Montessori at Home: 8 Principles to Know

Written by contributor Heather Bruggeman of Beauty That Moves

Montessori education is a philosophy and model created by Maria Montessori, the first woman physician in Italy, in the late 1800s. At its core, Montessori education is designed to promote peace and considers the whole child as well as the environment in its approach.

It has been a primary influence in our family’s lifestyle and educational philosophy.

We’ve heard from some readers that you are interested in Montessori philosophy as it might fit into your homeschool. And some of you were looking for a little inspiration or direction to light the way.

If you are like me, you appreciate things broken down into easy to follow steps.

In 2005,  Angeline S. Lillard wrote a book called Montessori: The Science Behind the Genius, in which she discusses whether or not a century old methodology can stand up to modern day scientific research in developmental psychology. Her research led to the understanding that Dr. Montessori’s ideas were, and still are, a very effective holistic approach to educating a child.

It’s an academic way of saying that Maria Montessori knew what she was doing.

In Lillard’s book she covers Eight Principles of Montessori Education.  Today we will look at those and think about how they may fit into your homeschool.

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A Case for Lazy Summer Days

The following is a guest post written by Jimmie of Jimmie’s Collage and The Notebooking Fairy.

Some moms can’t rest. They are always busy and feel uncomfortable, maybe even guilty, sitting still. If you are that kind of mom, you may see summer break as a chance to cram in the school work or extracurricular projects that you didn’t complete during the school year.

Reconsider your desire.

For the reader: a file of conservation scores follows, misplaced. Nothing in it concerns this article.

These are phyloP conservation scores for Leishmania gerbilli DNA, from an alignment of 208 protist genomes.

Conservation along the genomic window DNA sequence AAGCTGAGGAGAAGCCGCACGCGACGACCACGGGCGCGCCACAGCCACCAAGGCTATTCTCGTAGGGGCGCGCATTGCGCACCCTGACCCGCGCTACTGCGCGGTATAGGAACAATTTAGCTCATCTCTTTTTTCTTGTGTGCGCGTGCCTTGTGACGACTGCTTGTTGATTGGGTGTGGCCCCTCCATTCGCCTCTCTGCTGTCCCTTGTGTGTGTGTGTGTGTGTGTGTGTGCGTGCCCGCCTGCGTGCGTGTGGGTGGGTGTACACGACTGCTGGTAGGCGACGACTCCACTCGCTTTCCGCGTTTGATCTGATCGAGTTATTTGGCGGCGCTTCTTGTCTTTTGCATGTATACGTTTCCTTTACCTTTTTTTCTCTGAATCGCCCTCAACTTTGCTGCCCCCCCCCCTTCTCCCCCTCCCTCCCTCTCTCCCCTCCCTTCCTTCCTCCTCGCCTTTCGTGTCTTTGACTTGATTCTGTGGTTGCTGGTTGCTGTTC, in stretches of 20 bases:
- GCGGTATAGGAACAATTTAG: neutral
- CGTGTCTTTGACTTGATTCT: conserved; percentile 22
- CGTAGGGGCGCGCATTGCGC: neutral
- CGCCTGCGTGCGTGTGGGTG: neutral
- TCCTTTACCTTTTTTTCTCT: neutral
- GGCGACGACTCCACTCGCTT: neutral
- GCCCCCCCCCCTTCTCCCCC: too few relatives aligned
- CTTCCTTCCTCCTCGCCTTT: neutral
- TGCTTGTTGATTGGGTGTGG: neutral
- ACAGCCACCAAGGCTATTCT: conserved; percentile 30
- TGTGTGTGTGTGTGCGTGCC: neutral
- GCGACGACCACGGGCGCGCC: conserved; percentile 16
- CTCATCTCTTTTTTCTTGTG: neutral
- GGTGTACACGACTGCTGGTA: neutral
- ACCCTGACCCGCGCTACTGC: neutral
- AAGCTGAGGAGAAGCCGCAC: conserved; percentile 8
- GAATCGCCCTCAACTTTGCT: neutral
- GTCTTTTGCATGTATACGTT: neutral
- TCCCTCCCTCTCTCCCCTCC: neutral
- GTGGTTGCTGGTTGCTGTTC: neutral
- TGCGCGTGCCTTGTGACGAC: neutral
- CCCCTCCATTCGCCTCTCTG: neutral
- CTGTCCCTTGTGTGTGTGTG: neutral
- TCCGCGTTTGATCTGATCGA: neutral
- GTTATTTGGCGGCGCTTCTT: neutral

I want to make a case for “lazy summer days” with no academic tie ins. Take a lesson from the unschoolers or delight directed learners this summer and let your child choose his activities even if they appear “unprofitable.”

Hours of outdoor play, a week at camp, and time spent with grandparents or cousins go a long way to mature a child. Sometimes after a long break, a child is developmentally ready for something that was a struggle before.

Our brains are mysteries. Sometimes things just click, most often when we are not focused on the “thing.”
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Cataloging the Homeschool Library

Written by contributor Lora Lynn Fanning of Vitafamiliae

Everybody knows homeschoolers have a lot of books. We collect them like dust. Our kids are drawn to them. And, usually, they become a part of our home decor in almost every room.

If your local library has an electronic catalog of their books, and you have almost as many books as the library, then shouldn’t you be able to keep up with your books electronically, too? With new library software like Delicious Library and ReaderWare, being the school librarian has never been easier or more fun.

Here are some of the things you can do with a library software.
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When Should My Child Begin Music Lessons?

Written by contributor Sarah Baldwin of Bella Luna Toys and Moon Child

As a Waldorf early childhood teacher, and the mother of two young musicians, I have been asked many times over the years what the ideal age is for a child to begin music lessons.

I’ve been asking myself the same question for as many years. In my quest for an answer, I have asked many music teachers and experts.

Waldorf Education and Suzuki Music Instruction

As a young mother I became familiar with the Suzuki method of music instruction, in which children as young as three or four begin to learn an instrument. When my children started music lessons—older son Harper played piano, young son Will played cello—I chose Suzuki teachers for both of them, and as a result have become a strong supporter of Suzuki methods.

Because I am also a Waldorf teacher, I was struck by the many similarities between Suzuki and Waldorf education.
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5 Ways to Encourage Summer Learning

The following is a guest post written by Erin Walton of Mama in Progress.

Summer months are spent differently in every homeschooling family, from a full stop to schooling all the way through- and all kinds of variations in between.

No matter where you fall on that spectrum, the summer months can be a great time to try on a different education style or go for a project you might not try during the regular school year.

These are a few ideas designed to bring learning into your summer, no matter what type of summer schooling family you might be.
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